Students ‘Pouring into Others’ Can Impact Whole Families

Dr. Debra A. Schwinn, Palm Beach Atlantic University President

Imagine yourself in the evening setting pictured here. The moonlight paints a glowing stream across the Intracoastal Waterway; you feel a gentle breeze, but more than that, you sense the touch of God’s Spirit. As the praise music fades, you join your friends in silent prayer. Master of Divinity student Isaac Sherry expressed it this way:“Worshiping God in an environment that’s so beautiful, you look up and see the stars. You think, ‘Wow, God! You really are so good. You made all this, and you still love us. Like, that’s wild.’”

Believers of all kinds enjoy that precious service of worship, but in this recent evening, the worshiping group rejoiced with an extra-powerful sense of community. They are Palm Beach Atlantic University student workers. They are discipleship leaders, upper-level students we call DLs, drawn together in the incomparable bond of a ministry team serving others in Jesus’ name. 

“We have an incredible group this year,” said Isaac, discipleship coordinator with 

Campus Ministries. He leads a team of 10 discipleship leaders, male and female students who lead Bible studies for students in their residence halls. 

You’ve probably heard of RAs (resident assistants). We have those too, and they’re invaluable, building community and leading students through the nuts and bolts of living on campus. Discipleship leaders, serving under our Campus Ministries department, have a more specific, spiritual role. 

“The idea is to build personal relationships with people in your residence hall, helping take people from the point they were with God to the next point in their spiritual journey,” said Mark Kaprive, director of Campus Ministries. “It’s inviting this generation of students to worship and to become fully devoted followers of Jesus Christ, sharing His love in our community and throughout the world.”


Looking out for those not yet ‘connected’

othersTo that end, each week the discipleship leaders spend several hours preparing and leading Bible studies. They also meet together to plan and gel as a team. And Mark encourages them to “roam,” making connections with students and especially looking out for those who are not yet connected to community. 

“We want people to connect in a way that you can have a significant spiritual conversation,” said Mark. “A lot of students don’t have a friend who knows what life is really like for them on the inside.”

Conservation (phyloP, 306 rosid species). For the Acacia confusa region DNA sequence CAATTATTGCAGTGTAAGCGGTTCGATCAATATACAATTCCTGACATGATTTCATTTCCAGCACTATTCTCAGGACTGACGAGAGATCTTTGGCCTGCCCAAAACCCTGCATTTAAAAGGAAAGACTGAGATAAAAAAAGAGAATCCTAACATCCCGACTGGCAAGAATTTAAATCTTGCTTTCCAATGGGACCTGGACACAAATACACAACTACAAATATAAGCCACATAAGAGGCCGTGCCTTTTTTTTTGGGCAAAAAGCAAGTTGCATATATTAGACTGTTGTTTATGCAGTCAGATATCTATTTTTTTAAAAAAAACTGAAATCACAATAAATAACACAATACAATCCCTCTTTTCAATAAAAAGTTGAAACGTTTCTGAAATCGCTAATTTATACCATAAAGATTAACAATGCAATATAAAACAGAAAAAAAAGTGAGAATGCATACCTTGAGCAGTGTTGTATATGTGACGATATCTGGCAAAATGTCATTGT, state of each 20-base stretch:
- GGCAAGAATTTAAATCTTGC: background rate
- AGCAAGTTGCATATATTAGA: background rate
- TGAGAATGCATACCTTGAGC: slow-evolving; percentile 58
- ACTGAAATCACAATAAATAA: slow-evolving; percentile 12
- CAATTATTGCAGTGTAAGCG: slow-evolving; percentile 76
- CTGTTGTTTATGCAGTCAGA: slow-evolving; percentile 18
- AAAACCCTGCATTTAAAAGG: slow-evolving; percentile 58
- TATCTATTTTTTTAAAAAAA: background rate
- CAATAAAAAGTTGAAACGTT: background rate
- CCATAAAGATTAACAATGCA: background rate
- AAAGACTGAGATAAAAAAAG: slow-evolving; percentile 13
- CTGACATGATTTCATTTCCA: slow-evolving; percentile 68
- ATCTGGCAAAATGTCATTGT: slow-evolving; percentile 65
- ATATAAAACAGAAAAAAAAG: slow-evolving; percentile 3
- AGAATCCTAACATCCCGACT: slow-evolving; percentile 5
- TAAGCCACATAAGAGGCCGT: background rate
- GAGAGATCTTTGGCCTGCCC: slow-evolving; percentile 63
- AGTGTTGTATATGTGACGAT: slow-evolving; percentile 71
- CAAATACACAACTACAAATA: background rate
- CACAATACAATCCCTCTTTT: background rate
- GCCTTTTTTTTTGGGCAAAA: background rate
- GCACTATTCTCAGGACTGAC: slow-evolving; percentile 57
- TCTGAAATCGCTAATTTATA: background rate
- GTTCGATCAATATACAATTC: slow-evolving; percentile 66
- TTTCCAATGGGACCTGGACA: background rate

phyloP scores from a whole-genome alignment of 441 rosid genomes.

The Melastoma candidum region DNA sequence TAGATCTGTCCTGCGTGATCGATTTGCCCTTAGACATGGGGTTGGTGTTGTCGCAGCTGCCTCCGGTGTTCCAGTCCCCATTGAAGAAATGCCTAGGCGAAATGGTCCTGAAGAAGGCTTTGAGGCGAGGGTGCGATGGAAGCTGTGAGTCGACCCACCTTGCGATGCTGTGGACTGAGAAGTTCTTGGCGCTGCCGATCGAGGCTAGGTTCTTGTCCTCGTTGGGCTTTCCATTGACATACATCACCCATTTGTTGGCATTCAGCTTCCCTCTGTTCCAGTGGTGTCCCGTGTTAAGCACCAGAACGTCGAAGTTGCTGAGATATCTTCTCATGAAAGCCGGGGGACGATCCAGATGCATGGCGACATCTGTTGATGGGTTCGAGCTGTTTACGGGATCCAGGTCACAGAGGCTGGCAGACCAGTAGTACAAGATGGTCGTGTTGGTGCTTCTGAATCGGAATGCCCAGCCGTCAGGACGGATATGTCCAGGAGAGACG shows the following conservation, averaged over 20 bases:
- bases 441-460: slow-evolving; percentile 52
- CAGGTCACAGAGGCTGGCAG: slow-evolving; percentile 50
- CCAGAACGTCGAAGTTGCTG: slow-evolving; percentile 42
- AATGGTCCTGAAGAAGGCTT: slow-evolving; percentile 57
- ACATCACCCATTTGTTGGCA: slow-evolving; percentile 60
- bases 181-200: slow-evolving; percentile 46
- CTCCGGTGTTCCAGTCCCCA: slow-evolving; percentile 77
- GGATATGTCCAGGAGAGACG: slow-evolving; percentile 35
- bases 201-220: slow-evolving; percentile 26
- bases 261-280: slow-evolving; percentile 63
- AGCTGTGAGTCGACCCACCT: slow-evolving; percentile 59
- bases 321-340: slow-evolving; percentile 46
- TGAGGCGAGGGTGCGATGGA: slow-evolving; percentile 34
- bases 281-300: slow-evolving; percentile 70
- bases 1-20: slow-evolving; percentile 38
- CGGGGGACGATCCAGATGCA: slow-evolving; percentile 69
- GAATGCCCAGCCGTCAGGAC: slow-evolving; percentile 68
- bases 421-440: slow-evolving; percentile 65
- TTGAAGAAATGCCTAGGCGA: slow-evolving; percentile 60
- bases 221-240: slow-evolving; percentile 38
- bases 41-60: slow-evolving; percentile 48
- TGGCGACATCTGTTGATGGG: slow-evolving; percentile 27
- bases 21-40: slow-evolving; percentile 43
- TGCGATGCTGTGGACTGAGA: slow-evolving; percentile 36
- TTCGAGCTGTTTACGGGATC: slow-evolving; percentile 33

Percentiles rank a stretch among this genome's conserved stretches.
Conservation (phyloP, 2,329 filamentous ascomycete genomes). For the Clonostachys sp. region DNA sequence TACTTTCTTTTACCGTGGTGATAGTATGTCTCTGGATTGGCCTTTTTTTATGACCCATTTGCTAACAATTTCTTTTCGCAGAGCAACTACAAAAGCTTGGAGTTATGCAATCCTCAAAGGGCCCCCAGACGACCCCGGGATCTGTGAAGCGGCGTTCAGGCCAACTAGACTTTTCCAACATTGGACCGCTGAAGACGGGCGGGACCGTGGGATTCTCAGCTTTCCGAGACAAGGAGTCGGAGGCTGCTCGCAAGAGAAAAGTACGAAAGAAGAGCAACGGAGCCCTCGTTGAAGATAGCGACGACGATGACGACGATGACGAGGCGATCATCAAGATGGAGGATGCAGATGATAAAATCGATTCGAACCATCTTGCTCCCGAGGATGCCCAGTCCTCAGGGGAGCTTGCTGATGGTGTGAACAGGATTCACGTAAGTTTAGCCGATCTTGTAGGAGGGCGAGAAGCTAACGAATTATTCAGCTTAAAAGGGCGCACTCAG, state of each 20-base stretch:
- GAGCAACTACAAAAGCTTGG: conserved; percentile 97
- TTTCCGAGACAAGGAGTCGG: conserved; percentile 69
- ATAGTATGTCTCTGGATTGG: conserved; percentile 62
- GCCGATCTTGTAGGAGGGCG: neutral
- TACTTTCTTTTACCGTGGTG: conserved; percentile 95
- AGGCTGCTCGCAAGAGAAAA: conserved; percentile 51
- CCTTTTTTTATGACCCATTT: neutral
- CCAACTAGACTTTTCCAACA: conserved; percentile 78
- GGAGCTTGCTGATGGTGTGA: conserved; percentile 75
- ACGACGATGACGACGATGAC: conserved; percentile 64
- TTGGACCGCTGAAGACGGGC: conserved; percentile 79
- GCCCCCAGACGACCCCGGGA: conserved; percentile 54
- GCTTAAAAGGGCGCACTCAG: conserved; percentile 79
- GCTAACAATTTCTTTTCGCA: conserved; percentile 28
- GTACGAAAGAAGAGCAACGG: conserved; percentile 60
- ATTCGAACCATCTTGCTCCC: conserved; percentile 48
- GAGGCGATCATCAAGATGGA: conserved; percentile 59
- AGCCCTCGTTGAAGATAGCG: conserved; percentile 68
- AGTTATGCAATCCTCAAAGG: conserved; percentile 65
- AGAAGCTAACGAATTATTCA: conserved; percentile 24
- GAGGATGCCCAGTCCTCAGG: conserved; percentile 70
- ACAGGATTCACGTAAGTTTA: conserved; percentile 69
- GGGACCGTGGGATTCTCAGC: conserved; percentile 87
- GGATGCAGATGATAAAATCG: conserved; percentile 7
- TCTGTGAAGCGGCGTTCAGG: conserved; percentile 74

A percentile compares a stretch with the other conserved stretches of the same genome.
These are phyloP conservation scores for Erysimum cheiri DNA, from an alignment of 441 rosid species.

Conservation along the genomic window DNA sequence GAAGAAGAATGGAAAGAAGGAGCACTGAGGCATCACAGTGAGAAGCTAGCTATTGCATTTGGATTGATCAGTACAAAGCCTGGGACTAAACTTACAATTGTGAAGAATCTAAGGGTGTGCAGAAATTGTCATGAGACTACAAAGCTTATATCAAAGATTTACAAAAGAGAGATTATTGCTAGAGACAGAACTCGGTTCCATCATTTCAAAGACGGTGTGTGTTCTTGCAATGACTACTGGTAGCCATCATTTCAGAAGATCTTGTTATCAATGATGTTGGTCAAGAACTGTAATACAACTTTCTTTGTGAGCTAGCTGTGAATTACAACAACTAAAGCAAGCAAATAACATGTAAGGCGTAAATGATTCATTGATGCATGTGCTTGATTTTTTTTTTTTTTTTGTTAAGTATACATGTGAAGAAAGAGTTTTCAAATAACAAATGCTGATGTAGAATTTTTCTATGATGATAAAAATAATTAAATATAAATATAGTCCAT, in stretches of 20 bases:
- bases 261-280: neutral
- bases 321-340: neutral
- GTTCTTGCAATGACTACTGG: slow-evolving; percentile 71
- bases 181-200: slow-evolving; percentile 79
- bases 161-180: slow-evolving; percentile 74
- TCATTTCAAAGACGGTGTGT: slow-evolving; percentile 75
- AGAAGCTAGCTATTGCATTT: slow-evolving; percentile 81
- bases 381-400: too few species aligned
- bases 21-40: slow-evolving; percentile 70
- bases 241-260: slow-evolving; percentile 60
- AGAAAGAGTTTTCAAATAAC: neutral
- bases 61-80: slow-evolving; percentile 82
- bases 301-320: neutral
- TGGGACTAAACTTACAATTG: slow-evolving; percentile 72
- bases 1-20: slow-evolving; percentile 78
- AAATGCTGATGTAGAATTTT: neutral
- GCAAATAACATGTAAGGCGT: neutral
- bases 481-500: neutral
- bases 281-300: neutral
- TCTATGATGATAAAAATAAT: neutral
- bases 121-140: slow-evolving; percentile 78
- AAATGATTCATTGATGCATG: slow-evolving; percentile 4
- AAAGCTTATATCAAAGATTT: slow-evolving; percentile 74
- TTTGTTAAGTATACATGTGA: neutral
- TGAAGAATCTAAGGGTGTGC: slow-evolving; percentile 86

To reach students in this way requires being attentive to the “still, small voice” of God, Mark said. Of course, we all need to develop that attitude and practice. Otherwise, in the busyness of our daily lives, we might walk right past someone who’s quietly carrying a heavy load and desperately needing a friend. 

In university life, naturally those needs are especially important for new students. Anna Kate Vernon, a discipleship leader and nursing major, recalls how freshman year was a “super vulnerable” time for her. Now she loves serving the students in her residence hall. And as she grows in ministering to them, she sees this fitting in with her major. 

“I’m learning how to care for people emotionally and spiritually,” she said. “That’s definitely going to help me when I become a nurse.” Meanwhile, she’s having a lot of fun getting together with her fellow discipleship leaders. “Everyone has such a love and a passion for Christ and for spreading the Gospel,” she said.

Discipleship coordinator Isaac has felt a call to ministry since he was in eighth grade. “It’s what I was created for,” he said. But as Anna Kate demonstrates, you don’t have to be a ministry major to reach out effectively as a discipleship leader.


Committed leaders overflow with Spirit’s fruit

It takes someone “who knows the Bible and can share Scripture with others in a way that’s truthful and impactful,” Isaac said. It takes “a committed follower of Jesus whose life bears the fruit of the Spirit: love, joy, peace, patience, kindness, goodness, faithfulness, gentleness, self-control; so full of these things that it overflows to those around them.”

I love that image and concept of the Holy Spirit’s fruit overflowing from our lives. The result, Isaac said, reaches forward for generations. 

“Getting to be a part of something that’s so much bigger than yourself has an impact that literally can change entire families,” Isaac said. Imagine when one student at this critical time in his or her life gets reached for Jesus.

“Then that student ends up having a godly marriage and a godly family,” said Isaac. “That’s a whole family being affected by someone stepping up and being a discipleship leader and pouring into others. You just never know the impact.”

Isaac is right. We never know the total impact of our investing in the lives of others. But as I consider these discipleship leaders and other service-minded young people at Palm Beach Atlantic, I’m convinced their impact is powerful and lasting. And for those students, I am truly thankful. 


Dr. Debra A. Schwinn, a physician, researcher and innovator, is president of Palm Beach Atlantic University. (  

For more articles by Dr. Schwinn, visit

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